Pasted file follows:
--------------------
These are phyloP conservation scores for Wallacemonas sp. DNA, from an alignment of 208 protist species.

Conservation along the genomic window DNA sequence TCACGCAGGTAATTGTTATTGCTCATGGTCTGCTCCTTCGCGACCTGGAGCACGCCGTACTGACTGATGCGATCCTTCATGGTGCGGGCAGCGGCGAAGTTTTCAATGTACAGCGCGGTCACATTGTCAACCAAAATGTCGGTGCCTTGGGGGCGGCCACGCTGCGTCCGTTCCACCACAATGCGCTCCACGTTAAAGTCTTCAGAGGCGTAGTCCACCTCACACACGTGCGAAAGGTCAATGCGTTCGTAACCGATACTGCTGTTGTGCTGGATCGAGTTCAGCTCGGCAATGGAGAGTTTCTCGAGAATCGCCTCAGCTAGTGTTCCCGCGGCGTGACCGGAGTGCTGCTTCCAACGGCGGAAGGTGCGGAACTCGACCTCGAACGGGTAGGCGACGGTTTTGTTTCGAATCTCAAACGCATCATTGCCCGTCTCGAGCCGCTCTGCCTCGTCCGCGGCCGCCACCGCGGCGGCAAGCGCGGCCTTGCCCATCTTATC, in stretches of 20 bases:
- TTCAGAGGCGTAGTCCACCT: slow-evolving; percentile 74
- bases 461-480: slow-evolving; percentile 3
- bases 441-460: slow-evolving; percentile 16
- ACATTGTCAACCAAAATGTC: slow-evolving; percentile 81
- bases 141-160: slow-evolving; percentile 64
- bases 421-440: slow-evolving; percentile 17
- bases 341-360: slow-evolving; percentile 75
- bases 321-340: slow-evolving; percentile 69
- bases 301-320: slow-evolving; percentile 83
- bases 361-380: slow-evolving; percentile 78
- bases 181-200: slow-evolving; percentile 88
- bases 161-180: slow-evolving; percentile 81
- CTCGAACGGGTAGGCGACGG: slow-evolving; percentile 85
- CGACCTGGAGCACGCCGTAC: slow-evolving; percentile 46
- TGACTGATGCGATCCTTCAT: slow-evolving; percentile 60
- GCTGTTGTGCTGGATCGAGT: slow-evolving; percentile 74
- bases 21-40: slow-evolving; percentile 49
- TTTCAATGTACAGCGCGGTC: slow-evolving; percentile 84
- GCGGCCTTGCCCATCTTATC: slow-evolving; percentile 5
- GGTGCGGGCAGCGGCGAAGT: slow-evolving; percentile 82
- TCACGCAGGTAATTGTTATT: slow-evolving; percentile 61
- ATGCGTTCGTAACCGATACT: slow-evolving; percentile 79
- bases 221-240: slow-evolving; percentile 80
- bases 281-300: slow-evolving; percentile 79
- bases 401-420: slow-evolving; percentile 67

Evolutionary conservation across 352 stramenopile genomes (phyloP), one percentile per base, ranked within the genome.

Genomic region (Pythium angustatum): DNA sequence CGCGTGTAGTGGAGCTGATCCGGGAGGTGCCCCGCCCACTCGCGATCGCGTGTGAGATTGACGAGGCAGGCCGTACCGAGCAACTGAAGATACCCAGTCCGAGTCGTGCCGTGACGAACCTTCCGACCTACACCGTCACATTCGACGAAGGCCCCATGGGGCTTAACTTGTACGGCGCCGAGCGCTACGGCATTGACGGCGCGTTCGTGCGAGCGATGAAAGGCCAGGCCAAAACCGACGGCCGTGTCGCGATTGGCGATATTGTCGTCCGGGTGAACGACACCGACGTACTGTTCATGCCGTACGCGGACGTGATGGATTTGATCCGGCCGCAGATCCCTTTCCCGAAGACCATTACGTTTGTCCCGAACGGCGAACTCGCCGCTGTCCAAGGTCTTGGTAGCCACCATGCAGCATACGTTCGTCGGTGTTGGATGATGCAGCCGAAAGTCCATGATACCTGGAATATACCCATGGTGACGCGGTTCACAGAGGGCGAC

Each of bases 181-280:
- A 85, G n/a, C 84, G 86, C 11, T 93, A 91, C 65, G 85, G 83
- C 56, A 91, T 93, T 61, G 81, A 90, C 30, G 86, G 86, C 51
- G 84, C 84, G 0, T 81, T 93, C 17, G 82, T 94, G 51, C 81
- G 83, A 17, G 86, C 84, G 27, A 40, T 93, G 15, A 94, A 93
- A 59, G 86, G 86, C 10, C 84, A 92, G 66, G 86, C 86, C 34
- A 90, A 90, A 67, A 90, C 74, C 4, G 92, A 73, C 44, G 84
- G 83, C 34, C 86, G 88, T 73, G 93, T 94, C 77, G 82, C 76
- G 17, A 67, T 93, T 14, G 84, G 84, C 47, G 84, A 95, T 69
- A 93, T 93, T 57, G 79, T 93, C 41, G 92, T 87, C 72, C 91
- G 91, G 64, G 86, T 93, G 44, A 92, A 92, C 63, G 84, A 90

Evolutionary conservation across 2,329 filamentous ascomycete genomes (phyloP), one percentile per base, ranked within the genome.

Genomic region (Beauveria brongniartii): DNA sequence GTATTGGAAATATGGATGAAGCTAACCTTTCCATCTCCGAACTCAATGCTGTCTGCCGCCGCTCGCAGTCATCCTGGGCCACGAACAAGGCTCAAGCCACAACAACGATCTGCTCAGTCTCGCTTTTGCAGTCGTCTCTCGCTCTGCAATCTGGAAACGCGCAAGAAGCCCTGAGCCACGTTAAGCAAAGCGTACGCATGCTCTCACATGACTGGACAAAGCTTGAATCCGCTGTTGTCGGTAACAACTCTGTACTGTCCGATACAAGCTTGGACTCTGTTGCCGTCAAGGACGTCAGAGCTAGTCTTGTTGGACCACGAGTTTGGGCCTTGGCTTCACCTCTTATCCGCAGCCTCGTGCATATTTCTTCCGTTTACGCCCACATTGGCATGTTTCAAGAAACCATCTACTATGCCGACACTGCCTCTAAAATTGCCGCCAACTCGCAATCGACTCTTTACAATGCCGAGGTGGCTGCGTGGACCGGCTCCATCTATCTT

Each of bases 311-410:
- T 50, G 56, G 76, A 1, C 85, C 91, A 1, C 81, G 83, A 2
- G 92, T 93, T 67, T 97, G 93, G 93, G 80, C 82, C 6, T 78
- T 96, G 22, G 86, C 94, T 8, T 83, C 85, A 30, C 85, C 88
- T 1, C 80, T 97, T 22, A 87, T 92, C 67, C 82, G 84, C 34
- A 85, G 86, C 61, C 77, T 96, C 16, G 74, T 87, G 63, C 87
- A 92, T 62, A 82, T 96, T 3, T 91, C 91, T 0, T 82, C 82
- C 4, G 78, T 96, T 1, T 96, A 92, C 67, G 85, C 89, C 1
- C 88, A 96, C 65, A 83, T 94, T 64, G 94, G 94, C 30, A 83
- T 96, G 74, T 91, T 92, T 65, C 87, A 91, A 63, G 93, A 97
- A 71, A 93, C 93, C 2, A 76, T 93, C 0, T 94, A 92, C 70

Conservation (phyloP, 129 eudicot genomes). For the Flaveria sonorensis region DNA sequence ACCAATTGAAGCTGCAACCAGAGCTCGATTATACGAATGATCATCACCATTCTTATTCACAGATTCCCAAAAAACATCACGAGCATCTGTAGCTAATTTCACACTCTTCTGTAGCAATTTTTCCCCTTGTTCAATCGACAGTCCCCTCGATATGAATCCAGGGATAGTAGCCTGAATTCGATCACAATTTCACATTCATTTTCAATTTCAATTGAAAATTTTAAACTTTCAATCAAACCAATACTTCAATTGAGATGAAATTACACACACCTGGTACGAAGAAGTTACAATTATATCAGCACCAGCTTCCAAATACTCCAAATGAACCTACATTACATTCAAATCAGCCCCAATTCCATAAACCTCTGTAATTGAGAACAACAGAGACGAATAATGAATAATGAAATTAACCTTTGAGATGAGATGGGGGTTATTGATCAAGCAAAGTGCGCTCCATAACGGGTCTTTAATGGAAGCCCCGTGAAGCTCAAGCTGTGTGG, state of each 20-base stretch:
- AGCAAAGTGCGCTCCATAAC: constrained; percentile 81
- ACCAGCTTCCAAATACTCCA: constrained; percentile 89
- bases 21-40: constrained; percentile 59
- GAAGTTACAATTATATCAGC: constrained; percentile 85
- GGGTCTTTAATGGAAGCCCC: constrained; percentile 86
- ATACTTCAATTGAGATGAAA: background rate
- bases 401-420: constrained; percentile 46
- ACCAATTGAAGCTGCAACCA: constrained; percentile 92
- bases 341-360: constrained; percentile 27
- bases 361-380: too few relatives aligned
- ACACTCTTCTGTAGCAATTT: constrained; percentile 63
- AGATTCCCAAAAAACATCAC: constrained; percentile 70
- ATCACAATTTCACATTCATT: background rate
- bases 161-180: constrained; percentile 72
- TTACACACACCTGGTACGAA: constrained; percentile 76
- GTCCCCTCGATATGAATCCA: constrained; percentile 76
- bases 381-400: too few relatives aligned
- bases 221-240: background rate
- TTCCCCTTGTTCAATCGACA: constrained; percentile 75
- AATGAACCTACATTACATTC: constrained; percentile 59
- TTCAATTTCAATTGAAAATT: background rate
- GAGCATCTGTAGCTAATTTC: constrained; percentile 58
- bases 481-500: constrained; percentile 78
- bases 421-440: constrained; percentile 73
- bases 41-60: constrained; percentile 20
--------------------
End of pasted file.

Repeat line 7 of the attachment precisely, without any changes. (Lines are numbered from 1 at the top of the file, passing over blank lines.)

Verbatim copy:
- bases 141-160: slow-evolving; percentile 64